Britain’s meat industry could reportedly benefit from the escalating trade war between China and the US. Last month, China announced plans to impose a 25% tariff on all American pork in a decision that – according to ABDH – poses a unique opportunity for UK farmers.
128 US imports have been affected by China’s tariffs, including sparkling wine and apples as well as pork. The monumental move was a retaliation against President Trump’s decision to levy foreign steel and aluminium in March. The President is now apparently intending to target more Chinese imports, having declared “trade wars are good.”
While the war spells chaos for China, it could be remarkably beneficial for the EU’s pig sector. The US is the third largest exporter of pig meat to China, meaning the country will inevitably turn to the EU for their pork. AHDB Pork Analyst Rebecca Osbourne summarises; “In 2017, China produced 53.5 million tonnes of pig meat and consumed 55 million tonnes, according to the USDA. With that underlying demand, China may therefore need to source at least some replacement product from the global market, including the EU.”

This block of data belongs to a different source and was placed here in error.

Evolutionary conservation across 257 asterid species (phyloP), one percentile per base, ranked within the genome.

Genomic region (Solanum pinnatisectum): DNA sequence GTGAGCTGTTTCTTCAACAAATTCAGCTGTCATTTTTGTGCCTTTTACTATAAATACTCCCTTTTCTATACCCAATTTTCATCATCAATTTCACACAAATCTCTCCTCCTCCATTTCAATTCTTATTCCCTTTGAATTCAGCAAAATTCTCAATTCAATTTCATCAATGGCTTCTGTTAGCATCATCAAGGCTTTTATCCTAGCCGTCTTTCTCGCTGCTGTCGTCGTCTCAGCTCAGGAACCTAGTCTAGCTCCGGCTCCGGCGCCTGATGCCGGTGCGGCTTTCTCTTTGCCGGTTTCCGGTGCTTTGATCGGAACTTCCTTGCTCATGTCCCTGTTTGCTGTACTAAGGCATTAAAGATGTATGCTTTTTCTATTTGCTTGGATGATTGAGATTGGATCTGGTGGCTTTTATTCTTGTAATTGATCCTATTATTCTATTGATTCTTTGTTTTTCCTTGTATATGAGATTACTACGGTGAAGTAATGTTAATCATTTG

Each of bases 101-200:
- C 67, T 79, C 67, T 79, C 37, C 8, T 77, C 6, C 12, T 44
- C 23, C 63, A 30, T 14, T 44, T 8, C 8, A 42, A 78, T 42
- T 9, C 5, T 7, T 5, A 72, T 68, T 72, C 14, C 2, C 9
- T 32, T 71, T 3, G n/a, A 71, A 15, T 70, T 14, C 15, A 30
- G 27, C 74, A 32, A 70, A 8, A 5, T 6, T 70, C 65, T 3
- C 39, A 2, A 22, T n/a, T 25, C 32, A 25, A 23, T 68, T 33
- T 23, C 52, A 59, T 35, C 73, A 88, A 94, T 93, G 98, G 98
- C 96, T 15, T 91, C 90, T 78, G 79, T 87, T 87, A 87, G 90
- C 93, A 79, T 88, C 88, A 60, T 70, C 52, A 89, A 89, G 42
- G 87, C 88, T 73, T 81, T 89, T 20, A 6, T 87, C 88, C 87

As trade tensions between the two countries intensify, there may be even further opportunities for Britain’s meat industry. According to experts, China could next target US soybeans in a retaliatory move that would massively impact US farmers. However, this decision would also hinder China’s own meat industry. Loren Puette, director of agricultural research firm ChinaAg, explains the country is “still heavily reliant on US soybeans to feed its pork and poultry industry.” Consequently, if China did go ahead with the soybean tariff, it would again need to look elsewhere to satiate its demand for pork.
For more information on the US-China Trade War, please visit; http://www.bbc.co.uk/news/world-asia-43614400